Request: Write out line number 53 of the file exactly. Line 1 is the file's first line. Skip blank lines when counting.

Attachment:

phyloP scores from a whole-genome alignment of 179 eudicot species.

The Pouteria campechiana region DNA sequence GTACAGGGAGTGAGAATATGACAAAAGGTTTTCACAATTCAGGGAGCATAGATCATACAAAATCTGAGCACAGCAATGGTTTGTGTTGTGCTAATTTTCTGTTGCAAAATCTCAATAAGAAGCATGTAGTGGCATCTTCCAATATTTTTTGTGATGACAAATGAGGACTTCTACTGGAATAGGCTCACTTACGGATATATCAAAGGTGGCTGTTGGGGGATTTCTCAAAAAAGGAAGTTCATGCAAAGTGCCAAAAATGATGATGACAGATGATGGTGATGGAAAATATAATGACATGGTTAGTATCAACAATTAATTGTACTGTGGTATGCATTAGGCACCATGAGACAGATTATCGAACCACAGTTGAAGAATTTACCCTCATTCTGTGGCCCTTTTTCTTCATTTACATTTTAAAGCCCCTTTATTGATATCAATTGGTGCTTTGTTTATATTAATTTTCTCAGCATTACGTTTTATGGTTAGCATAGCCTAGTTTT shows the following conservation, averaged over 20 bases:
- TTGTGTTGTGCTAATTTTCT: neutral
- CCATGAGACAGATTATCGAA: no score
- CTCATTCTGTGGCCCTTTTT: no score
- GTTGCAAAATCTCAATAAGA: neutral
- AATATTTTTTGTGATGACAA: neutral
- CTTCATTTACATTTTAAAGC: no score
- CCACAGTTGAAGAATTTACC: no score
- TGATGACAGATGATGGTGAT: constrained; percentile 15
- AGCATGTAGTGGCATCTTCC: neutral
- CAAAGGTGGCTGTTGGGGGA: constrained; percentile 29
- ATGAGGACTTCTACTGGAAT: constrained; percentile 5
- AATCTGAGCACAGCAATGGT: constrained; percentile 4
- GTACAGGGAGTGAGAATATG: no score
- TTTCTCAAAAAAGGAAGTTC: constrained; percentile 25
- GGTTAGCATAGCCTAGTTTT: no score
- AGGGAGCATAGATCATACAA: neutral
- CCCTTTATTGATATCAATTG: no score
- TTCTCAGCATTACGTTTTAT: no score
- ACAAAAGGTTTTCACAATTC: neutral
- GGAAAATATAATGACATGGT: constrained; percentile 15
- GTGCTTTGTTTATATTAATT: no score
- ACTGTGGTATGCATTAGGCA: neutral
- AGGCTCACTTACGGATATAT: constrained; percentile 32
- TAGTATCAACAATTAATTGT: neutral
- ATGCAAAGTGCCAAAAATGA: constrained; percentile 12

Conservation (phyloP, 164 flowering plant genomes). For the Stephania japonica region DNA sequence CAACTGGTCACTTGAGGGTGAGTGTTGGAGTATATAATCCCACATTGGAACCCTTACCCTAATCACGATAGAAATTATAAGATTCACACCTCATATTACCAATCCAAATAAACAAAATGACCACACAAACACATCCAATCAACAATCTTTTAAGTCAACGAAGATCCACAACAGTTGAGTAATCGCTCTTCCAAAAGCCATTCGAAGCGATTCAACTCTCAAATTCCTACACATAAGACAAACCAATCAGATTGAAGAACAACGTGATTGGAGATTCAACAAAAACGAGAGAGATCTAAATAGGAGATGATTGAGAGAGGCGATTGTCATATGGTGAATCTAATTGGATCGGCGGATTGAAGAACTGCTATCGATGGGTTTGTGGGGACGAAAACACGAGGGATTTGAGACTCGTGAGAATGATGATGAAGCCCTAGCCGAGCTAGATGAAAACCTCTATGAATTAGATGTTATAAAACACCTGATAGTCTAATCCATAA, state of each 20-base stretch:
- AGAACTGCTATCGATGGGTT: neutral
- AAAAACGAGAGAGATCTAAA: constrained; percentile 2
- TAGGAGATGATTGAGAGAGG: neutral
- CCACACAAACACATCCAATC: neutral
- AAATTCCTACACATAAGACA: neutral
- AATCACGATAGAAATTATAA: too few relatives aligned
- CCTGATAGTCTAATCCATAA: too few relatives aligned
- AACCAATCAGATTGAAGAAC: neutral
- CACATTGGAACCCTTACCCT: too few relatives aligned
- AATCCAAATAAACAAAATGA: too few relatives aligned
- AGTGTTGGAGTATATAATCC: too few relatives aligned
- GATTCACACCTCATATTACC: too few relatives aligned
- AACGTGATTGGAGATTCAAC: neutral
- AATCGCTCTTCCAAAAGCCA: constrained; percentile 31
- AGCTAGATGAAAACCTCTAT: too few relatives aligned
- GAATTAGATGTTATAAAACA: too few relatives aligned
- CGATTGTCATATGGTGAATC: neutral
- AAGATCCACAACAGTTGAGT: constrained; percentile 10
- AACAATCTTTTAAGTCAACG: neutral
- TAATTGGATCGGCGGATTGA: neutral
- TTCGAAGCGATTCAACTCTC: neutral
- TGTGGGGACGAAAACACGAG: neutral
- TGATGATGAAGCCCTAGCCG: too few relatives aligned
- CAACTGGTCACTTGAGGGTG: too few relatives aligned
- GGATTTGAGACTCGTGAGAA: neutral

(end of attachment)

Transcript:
- GGATTTGAGACTCGTGAGAA: neutral